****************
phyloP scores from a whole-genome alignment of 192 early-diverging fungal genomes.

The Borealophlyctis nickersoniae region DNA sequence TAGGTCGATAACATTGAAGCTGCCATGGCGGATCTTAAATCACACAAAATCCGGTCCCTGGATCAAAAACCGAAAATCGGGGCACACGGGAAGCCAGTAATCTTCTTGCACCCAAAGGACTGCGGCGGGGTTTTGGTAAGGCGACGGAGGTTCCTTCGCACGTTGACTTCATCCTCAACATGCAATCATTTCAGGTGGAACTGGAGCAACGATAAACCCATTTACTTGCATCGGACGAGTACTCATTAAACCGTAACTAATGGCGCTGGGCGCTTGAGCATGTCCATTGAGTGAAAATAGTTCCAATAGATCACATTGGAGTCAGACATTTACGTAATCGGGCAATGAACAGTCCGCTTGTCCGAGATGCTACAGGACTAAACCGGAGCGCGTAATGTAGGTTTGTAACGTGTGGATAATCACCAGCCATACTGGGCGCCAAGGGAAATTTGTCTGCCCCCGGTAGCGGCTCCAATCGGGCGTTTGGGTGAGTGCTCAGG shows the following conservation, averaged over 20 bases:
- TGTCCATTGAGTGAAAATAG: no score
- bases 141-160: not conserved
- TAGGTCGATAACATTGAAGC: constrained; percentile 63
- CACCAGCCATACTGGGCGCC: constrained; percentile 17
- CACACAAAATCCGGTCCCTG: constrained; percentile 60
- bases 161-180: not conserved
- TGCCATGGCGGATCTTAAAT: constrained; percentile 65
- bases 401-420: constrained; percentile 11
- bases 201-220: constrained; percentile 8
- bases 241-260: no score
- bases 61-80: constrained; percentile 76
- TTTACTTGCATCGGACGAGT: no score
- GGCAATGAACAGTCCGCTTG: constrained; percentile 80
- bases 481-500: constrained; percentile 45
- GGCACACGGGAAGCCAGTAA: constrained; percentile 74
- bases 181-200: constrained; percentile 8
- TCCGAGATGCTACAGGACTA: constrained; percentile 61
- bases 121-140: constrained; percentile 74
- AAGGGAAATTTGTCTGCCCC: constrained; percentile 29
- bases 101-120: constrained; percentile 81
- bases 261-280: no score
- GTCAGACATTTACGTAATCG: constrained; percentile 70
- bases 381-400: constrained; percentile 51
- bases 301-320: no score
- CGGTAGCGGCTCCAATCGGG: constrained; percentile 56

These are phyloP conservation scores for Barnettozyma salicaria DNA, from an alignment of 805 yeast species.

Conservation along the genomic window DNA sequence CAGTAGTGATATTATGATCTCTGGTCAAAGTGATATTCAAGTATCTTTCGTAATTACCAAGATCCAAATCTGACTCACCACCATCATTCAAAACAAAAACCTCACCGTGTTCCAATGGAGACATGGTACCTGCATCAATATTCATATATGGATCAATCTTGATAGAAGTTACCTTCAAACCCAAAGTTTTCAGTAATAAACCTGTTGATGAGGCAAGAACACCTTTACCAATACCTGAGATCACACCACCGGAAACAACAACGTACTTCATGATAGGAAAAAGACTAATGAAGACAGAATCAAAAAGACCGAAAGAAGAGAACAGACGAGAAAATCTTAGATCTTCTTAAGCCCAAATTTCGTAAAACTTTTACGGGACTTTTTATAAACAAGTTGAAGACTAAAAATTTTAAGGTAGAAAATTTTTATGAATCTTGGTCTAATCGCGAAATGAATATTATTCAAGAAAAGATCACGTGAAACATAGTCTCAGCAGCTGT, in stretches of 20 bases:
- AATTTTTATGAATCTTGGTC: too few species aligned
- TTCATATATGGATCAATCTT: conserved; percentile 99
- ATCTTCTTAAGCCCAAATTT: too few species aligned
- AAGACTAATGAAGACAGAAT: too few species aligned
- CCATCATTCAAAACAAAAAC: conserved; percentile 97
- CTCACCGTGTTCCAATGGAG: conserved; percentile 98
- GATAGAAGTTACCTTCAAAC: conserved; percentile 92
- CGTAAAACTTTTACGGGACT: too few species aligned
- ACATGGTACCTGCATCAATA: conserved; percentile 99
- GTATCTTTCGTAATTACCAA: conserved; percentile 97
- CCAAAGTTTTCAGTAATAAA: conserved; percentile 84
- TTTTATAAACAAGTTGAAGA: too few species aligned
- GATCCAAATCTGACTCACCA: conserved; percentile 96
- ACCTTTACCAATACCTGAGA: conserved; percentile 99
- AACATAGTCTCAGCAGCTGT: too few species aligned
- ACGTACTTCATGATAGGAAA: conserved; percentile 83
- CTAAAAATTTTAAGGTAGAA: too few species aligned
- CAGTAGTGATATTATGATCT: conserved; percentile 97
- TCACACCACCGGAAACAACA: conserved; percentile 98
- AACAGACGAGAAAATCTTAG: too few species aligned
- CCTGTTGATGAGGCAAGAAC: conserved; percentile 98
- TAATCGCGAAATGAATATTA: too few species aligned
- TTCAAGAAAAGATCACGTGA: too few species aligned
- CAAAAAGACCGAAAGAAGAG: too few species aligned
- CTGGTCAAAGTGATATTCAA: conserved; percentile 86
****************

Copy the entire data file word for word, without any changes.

phyloP scores from a whole-genome alignment of 192 early-diverging fungal genomes.

The Borealophlyctis nickersoniae region DNA sequence TAGGTCGATAACATTGAAGCTGCCATGGCGGATCTTAAATCACACAAAATCCGGTCCCTGGATCAAAAACCGAAAATCGGGGCACACGGGAAGCCAGTAATCTTCTTGCACCCAAAGGACTGCGGCGGGGTTTTGGTAAGGCGACGGAGGTTCCTTCGCACGTTGACTTCATCCTCAACATGCAATCATTTCAGGTGGAACTGGAGCAACGATAAACCCATTTACTTGCATCGGACGAGTACTCATTAAACCGTAACTAATGGCGCTGGGCGCTTGAGCATGTCCATTGAGTGAAAATAGTTCCAATAGATCACATTGGAGTCAGACATTTACGTAATCGGGCAATGAACAGTCCGCTTGTCCGAGATGCTACAGGACTAAACCGGAGCGCGTAATGTAGGTTTGTAACGTGTGGATAATCACCAGCCATACTGGGCGCCAAGGGAAATTTGTCTGCCCCCGGTAGCGGCTCCAATCGGGCGTTTGGGTGAGTGCTCAGG shows the following conservation, averaged over 20 bases:
- TGTCCATTGAGTGAAAATAG: no score
- bases 141-160: not conserved
- TAGGTCGATAACATTGAAGC: constrained; percentile 63
- CACCAGCCATACTGGGCGCC: constrained; percentile 17
- CACACAAAATCCGGTCCCTG: constrained; percentile 60
- bases 161-180: not conserved
- TGCCATGGCGGATCTTAAAT: constrained; percentile 65
- bases 401-420: constrained; percentile 11
- bases 201-220: constrained; percentile 8
- bases 241-260: no score
- bases 61-80: constrained; percentile 76
- TTTACTTGCATCGGACGAGT: no score
- GGCAATGAACAGTCCGCTTG: constrained; percentile 80
- bases 481-500: constrained; percentile 45
- GGCACACGGGAAGCCAGTAA: constrained; percentile 74
- bases 181-200: constrained; percentile 8
- TCCGAGATGCTACAGGACTA: constrained; percentile 61
- bases 121-140: constrained; percentile 74
- AAGGGAAATTTGTCTGCCCC: constrained; percentile 29
- bases 101-120: constrained; percentile 81
- bases 261-280: no score
- GTCAGACATTTACGTAATCG: constrained; percentile 70
- bases 381-400: constrained; percentile 51
- bases 301-320: no score
- CGGTAGCGGCTCCAATCGGG: constrained; percentile 56

These are phyloP conservation scores for Barnettozyma salicaria DNA, from an alignment of 805 yeast species.

Conservation along the genomic window DNA sequence CAGTAGTGATATTATGATCTCTGGTCAAAGTGATATTCAAGTATCTTTCGTAATTACCAAGATCCAAATCTGACTCACCACCATCATTCAAAACAAAAACCTCACCGTGTTCCAATGGAGACATGGTACCTGCATCAATATTCATATATGGATCAATCTTGATAGAAGTTACCTTCAAACCCAAAGTTTTCAGTAATAAACCTGTTGATGAGGCAAGAACACCTTTACCAATACCTGAGATCACACCACCGGAAACAACAACGTACTTCATGATAGGAAAAAGACTAATGAAGACAGAATCAAAAAGACCGAAAGAAGAGAACAGACGAGAAAATCTTAGATCTTCTTAAGCCCAAATTTCGTAAAACTTTTACGGGACTTTTTATAAACAAGTTGAAGACTAAAAATTTTAAGGTAGAAAATTTTTATGAATCTTGGTCTAATCGCGAAATGAATATTATTCAAGAAAAGATCACGTGAAACATAGTCTCAGCAGCTGT, in stretches of 20 bases:
- AATTTTTATGAATCTTGGTC: too few species aligned
- TTCATATATGGATCAATCTT: conserved; percentile 99
- ATCTTCTTAAGCCCAAATTT: too few species aligned
- AAGACTAATGAAGACAGAAT: too few species aligned
- CCATCATTCAAAACAAAAAC: conserved; percentile 97
- CTCACCGTGTTCCAATGGAG: conserved; percentile 98
- GATAGAAGTTACCTTCAAAC: conserved; percentile 92
- CGTAAAACTTTTACGGGACT: too few species aligned
- ACATGGTACCTGCATCAATA: conserved; percentile 99
- GTATCTTTCGTAATTACCAA: conserved; percentile 97
- CCAAAGTTTTCAGTAATAAA: conserved; percentile 84
- TTTTATAAACAAGTTGAAGA: too few species aligned
- GATCCAAATCTGACTCACCA: conserved; percentile 96
- ACCTTTACCAATACCTGAGA: conserved; percentile 99
- AACATAGTCTCAGCAGCTGT: too few species aligned
- ACGTACTTCATGATAGGAAA: conserved; percentile 83
- CTAAAAATTTTAAGGTAGAA: too few species aligned
- CAGTAGTGATATTATGATCT: conserved; percentile 97
- TCACACCACCGGAAACAACA: conserved; percentile 98
- AACAGACGAGAAAATCTTAG: too few species aligned
- CCTGTTGATGAGGCAAGAAC: conserved; percentile 98
- TAATCGCGAAATGAATATTA: too few species aligned
- TTCAAGAAAAGATCACGTGA: too few species aligned
- CAAAAAGACCGAAAGAAGAG: too few species aligned
- CTGGTCAAAGTGATATTCAA: conserved; percentile 86